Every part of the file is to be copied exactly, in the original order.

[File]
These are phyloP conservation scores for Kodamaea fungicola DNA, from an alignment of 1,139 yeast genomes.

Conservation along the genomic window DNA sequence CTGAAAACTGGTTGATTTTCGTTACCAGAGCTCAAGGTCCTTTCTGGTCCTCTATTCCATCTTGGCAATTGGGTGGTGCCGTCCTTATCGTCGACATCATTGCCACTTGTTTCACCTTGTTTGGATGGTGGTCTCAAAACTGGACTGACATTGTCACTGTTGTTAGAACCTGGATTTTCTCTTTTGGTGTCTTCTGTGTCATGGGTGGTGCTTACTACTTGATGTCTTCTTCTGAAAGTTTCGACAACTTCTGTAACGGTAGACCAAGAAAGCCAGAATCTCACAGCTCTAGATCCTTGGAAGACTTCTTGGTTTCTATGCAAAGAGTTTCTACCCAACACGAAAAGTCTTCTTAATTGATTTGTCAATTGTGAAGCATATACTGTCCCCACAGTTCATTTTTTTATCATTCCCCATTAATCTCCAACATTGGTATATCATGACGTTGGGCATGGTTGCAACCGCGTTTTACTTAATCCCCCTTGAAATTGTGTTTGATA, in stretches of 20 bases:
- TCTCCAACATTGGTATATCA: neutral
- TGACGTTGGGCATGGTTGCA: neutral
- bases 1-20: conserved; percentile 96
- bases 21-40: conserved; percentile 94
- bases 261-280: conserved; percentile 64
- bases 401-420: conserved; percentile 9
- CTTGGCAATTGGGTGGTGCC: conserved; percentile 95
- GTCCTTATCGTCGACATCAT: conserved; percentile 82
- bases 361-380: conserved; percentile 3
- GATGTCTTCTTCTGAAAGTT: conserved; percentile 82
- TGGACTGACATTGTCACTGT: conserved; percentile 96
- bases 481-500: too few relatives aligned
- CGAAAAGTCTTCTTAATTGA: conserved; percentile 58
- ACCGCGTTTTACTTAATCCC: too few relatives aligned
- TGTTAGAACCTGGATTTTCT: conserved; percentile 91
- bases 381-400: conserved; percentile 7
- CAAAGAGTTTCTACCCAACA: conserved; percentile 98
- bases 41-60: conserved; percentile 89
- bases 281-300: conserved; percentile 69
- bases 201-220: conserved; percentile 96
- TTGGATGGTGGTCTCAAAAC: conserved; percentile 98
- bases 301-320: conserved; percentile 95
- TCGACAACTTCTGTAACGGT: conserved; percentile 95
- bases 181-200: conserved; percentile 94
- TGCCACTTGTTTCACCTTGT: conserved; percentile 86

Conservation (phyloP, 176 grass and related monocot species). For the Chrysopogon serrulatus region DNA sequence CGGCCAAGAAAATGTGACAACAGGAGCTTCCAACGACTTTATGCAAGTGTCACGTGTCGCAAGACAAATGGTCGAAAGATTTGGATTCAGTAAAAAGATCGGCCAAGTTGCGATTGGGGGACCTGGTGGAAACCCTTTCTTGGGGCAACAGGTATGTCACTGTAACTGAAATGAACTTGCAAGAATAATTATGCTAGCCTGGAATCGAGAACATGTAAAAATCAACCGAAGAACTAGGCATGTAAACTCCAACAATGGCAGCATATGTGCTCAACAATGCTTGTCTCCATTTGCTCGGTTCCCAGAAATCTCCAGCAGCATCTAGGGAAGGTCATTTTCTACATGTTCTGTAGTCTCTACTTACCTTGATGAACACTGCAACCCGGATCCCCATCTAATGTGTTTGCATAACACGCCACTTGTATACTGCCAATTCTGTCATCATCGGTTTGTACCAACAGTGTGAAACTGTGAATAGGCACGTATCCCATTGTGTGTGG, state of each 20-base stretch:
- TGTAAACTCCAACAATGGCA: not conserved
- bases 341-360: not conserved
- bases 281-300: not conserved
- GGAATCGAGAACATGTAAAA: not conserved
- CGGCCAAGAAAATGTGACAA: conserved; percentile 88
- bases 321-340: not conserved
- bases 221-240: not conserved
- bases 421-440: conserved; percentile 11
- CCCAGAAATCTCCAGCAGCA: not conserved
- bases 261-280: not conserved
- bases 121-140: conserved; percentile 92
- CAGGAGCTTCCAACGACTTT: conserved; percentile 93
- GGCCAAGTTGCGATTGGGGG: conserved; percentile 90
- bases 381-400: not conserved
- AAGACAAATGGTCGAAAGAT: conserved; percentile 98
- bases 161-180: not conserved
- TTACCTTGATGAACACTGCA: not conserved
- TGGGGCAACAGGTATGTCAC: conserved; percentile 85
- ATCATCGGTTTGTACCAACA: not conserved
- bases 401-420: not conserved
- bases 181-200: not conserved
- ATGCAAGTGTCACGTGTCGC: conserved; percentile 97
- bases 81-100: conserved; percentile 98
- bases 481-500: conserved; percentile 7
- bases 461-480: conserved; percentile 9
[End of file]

These are phyloP conservation scores for Kodamaea fungicola DNA, from an alignment of 1,139 yeast genomes.

Conservation along the genomic window DNA sequence CTGAAAACTGGTTGATTTTCGTTACCAGAGCTCAAGGTCCTTTCTGGTCCTCTATTCCATCTTGGCAATTGGGTGGTGCCGTCCTTATCGTCGACATCATTGCCACTTGTTTCACCTTGTTTGGATGGTGGTCTCAAAACTGGACTGACATTGTCACTGTTGTTAGAACCTGGATTTTCTCTTTTGGTGTCTTCTGTGTCATGGGTGGTGCTTACTACTTGATGTCTTCTTCTGAAAGTTTCGACAACTTCTGTAACGGTAGACCAAGAAAGCCAGAATCTCACAGCTCTAGATCCTTGGAAGACTTCTTGGTTTCTATGCAAAGAGTTTCTACCCAACACGAAAAGTCTTCTTAATTGATTTGTCAATTGTGAAGCATATACTGTCCCCACAGTTCATTTTTTTATCATTCCCCATTAATCTCCAACATTGGTATATCATGACGTTGGGCATGGTTGCAACCGCGTTTTACTTAATCCCCCTTGAAATTGTGTTTGATA, in stretches of 20 bases:
- TCTCCAACATTGGTATATCA: neutral
- TGACGTTGGGCATGGTTGCA: neutral
- bases 1-20: conserved; percentile 96
- bases 21-40: conserved; percentile 94
- bases 261-280: conserved; percentile 64
- bases 401-420: conserved; percentile 9
- CTTGGCAATTGGGTGGTGCC: conserved; percentile 95
- GTCCTTATCGTCGACATCAT: conserved; percentile 82
- bases 361-380: conserved; percentile 3
- GATGTCTTCTTCTGAAAGTT: conserved; percentile 82
- TGGACTGACATTGTCACTGT: conserved; percentile 96
- bases 481-500: too few relatives aligned
- CGAAAAGTCTTCTTAATTGA: conserved; percentile 58
- ACCGCGTTTTACTTAATCCC: too few relatives aligned
- TGTTAGAACCTGGATTTTCT: conserved; percentile 91
- bases 381-400: conserved; percentile 7
- CAAAGAGTTTCTACCCAACA: conserved; percentile 98
- bases 41-60: conserved; percentile 89
- bases 281-300: conserved; percentile 69
- bases 201-220: conserved; percentile 96
- TTGGATGGTGGTCTCAAAAC: conserved; percentile 98
- bases 301-320: conserved; percentile 95
- TCGACAACTTCTGTAACGGT: conserved; percentile 95
- bases 181-200: conserved; percentile 94
- TGCCACTTGTTTCACCTTGT: conserved; percentile 86

Conservation (phyloP, 176 grass and related monocot species). For the Chrysopogon serrulatus region DNA sequence CGGCCAAGAAAATGTGACAACAGGAGCTTCCAACGACTTTATGCAAGTGTCACGTGTCGCAAGACAAATGGTCGAAAGATTTGGATTCAGTAAAAAGATCGGCCAAGTTGCGATTGGGGGACCTGGTGGAAACCCTTTCTTGGGGCAACAGGTATGTCACTGTAACTGAAATGAACTTGCAAGAATAATTATGCTAGCCTGGAATCGAGAACATGTAAAAATCAACCGAAGAACTAGGCATGTAAACTCCAACAATGGCAGCATATGTGCTCAACAATGCTTGTCTCCATTTGCTCGGTTCCCAGAAATCTCCAGCAGCATCTAGGGAAGGTCATTTTCTACATGTTCTGTAGTCTCTACTTACCTTGATGAACACTGCAACCCGGATCCCCATCTAATGTGTTTGCATAACACGCCACTTGTATACTGCCAATTCTGTCATCATCGGTTTGTACCAACAGTGTGAAACTGTGAATAGGCACGTATCCCATTGTGTGTGG, state of each 20-base stretch:
- TGTAAACTCCAACAATGGCA: not conserved
- bases 341-360: not conserved
- bases 281-300: not conserved
- GGAATCGAGAACATGTAAAA: not conserved
- CGGCCAAGAAAATGTGACAA: conserved; percentile 88
- bases 321-340: not conserved
- bases 221-240: not conserved
- bases 421-440: conserved; percentile 11
- CCCAGAAATCTCCAGCAGCA: not conserved
- bases 261-280: not conserved
- bases 121-140: conserved; percentile 92
- CAGGAGCTTCCAACGACTTT: conserved; percentile 93
- GGCCAAGTTGCGATTGGGGG: conserved; percentile 90
- bases 381-400: not conserved
- AAGACAAATGGTCGAAAGAT: conserved; percentile 98
- bases 161-180: not conserved
- TTACCTTGATGAACACTGCA: not conserved
- TGGGGCAACAGGTATGTCAC: conserved; percentile 85
- ATCATCGGTTTGTACCAACA: not conserved
- bases 401-420: not conserved
- bases 181-200: not conserved
- ATGCAAGTGTCACGTGTCGC: conserved; percentile 97
- bases 81-100: conserved; percentile 98
- bases 481-500: conserved; percentile 7
- bases 461-480: conserved; percentile 9